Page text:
US motorists have shown repeatedly that their affection for big cars rebounds as gas prices fall, but the new regulations reflect a long-term trend. On average, Ford sold 412,000 Explorer SUVs each year from 1995 to 2003. By 2008 sales had slumped to 78,000. GM has sold the Hummer brand to a Chinese rival and SUV sales fell overall by 52 per cent last year alone.

The new standards are based on a 2007 Supreme Court Ruling that reclassified carbon dioxide as a pollutant. They will be enforced by the Environmental Protection Agency, whether Congress approves or not.

TUNDRA USA ROOTS

Sunday, May 10th, 2009
468x60_staticbanner

The Tundra is assembled in Texas and has always been assembled in America.

Did you know that one of the requirements in NASCAR is that the vehicle brand represented on the track must be, under their rules, “American-made.” When Toyota petitioned NASCAR in 2002 to join the truck-racing series, Toyota officials had to demonstrate that the Tundra was assembled in Indiana and that Toyota as a company had a strong American presence with more than 30,000 workers employed throughout the country.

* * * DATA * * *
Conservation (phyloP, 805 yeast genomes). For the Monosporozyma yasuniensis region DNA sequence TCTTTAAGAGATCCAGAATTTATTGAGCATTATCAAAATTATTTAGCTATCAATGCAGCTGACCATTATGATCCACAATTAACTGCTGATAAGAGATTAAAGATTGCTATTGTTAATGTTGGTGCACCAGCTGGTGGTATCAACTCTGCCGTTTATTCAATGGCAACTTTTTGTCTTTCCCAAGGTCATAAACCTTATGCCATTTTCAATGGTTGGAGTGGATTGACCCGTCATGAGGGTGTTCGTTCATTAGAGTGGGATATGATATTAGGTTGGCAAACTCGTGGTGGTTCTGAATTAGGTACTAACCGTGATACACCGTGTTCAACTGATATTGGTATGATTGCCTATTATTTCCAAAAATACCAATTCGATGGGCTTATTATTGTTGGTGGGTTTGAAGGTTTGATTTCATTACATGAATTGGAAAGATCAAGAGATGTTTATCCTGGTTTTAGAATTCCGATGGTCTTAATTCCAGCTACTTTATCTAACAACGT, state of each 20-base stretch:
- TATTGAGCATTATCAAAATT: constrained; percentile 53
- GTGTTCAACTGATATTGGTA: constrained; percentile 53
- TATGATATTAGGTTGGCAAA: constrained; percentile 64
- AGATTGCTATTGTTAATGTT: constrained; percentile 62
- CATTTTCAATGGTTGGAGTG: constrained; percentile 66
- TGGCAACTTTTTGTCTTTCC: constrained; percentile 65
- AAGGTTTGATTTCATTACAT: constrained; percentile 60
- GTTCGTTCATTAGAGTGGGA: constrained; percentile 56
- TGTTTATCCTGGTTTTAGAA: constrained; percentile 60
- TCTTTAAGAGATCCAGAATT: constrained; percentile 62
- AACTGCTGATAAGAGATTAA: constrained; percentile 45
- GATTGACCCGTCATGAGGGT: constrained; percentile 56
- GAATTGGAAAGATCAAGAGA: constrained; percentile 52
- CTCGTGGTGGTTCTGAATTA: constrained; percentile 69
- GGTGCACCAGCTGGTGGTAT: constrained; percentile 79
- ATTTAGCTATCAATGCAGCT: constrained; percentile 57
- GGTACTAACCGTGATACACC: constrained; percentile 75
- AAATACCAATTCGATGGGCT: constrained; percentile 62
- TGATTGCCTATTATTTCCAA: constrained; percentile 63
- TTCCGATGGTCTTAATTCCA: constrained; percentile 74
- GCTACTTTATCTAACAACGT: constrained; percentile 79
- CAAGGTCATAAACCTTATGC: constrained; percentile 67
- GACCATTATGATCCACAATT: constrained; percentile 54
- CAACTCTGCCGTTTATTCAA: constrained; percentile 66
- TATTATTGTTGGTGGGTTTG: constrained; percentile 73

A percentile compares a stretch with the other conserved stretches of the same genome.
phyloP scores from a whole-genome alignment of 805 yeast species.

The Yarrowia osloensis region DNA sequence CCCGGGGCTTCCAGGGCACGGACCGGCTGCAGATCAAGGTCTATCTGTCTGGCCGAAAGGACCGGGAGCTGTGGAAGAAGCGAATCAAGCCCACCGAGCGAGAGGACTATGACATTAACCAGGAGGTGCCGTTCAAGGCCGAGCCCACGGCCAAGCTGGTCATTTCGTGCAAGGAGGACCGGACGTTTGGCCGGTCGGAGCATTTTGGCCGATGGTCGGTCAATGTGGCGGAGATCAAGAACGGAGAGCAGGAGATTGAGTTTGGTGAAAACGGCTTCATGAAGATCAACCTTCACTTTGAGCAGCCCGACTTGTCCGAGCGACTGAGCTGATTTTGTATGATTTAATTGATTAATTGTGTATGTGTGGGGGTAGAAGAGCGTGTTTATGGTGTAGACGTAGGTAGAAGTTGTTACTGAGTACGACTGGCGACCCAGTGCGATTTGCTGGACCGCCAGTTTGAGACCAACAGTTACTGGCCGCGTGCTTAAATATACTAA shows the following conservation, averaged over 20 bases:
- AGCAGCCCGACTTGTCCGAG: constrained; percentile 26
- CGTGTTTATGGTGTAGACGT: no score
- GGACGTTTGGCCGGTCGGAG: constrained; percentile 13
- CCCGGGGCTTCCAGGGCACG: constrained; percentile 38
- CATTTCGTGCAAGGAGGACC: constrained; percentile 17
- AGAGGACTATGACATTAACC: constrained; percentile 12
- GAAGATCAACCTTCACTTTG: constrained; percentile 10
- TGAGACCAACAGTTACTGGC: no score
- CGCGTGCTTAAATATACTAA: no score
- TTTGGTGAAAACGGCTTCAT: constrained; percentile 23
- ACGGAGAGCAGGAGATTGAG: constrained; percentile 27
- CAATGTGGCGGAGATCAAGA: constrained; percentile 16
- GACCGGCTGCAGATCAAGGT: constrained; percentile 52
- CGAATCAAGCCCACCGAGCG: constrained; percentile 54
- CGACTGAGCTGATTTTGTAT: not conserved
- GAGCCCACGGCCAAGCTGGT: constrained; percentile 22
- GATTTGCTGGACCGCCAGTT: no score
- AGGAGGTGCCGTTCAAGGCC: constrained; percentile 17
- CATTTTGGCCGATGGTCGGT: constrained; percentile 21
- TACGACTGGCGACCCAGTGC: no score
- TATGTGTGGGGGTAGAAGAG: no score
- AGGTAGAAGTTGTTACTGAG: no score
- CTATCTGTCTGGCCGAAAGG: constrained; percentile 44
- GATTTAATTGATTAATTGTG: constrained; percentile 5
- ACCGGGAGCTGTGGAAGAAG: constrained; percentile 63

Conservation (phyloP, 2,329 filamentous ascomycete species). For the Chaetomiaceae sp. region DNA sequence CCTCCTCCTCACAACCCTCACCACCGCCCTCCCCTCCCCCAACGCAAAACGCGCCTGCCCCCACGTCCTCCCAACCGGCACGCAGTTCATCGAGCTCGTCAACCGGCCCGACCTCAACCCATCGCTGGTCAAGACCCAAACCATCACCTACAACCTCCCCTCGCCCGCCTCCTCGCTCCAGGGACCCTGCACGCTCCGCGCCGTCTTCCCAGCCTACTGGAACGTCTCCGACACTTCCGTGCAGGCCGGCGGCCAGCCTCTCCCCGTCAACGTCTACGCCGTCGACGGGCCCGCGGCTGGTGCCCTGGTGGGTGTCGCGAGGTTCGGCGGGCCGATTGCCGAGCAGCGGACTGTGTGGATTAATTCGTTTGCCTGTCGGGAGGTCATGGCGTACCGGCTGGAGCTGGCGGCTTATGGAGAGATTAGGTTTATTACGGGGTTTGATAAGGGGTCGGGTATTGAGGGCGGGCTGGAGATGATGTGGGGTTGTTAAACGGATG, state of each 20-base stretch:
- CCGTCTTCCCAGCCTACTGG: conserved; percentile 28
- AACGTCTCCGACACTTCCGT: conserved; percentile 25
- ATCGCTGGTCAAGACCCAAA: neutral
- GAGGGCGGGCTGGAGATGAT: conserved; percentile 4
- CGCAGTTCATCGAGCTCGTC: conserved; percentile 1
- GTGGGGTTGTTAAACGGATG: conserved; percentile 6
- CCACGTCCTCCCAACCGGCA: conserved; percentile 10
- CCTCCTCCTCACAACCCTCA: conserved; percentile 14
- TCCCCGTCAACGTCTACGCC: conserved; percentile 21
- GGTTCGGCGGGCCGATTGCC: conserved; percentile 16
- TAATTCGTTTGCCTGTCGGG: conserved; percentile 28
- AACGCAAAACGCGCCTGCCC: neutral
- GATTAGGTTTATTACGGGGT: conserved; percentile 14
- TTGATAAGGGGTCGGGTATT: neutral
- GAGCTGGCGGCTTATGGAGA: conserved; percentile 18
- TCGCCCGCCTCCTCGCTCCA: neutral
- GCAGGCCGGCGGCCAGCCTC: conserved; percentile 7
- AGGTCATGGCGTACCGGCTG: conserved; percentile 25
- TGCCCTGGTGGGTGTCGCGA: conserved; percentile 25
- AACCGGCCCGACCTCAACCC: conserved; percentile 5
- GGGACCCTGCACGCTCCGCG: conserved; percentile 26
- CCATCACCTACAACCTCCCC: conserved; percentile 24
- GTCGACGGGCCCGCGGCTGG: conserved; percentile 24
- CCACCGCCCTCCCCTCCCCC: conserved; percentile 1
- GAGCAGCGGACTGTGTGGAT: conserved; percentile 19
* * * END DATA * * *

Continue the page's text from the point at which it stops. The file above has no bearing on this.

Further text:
Toyota engineers based in California then developed a pushrod V8 engine with carburetor induction to satisfy the rules. In 2004, Toyota entered the Craftsman Truck Series (now called Camping World Truck Series) and the Tundra has won the manufacturer’s points championship four of the last five years.

In other words, Tundra wouldn’t be allowed to race NASCAR if the sanctioning body didn’t consider the truck to be “American–made,” under their rules.